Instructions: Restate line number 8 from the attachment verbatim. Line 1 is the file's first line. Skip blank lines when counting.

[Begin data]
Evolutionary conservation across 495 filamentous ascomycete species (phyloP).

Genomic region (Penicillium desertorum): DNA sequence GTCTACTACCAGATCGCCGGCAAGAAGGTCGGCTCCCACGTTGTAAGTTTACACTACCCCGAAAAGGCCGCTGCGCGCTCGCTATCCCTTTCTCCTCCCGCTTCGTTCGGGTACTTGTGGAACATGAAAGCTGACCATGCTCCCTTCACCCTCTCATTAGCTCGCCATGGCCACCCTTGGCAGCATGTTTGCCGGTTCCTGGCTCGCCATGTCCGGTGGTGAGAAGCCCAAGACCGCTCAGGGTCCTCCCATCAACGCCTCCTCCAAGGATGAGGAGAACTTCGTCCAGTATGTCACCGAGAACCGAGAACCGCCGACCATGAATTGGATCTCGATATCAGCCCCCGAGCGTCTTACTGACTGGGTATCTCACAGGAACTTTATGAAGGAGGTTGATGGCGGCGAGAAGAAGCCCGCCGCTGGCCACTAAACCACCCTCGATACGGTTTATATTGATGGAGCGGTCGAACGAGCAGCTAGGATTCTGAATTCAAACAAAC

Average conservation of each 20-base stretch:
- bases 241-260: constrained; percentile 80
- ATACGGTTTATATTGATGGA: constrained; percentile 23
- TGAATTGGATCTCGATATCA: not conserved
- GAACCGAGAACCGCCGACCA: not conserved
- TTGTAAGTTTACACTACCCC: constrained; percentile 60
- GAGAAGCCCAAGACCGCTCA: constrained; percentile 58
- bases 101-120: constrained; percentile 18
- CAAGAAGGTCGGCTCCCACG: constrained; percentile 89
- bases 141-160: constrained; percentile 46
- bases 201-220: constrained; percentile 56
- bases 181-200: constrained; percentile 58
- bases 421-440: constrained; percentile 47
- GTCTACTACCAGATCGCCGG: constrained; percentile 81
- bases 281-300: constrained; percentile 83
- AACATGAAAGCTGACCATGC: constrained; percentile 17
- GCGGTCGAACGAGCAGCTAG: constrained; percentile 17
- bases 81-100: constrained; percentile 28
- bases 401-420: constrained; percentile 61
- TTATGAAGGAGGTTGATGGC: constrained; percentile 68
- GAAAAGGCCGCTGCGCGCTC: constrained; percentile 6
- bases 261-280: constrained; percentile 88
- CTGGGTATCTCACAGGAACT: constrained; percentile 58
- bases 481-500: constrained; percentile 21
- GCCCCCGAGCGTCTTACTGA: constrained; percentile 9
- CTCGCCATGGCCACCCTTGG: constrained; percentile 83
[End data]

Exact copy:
- TTGTAAGTTTACACTACCCC: constrained; percentile 60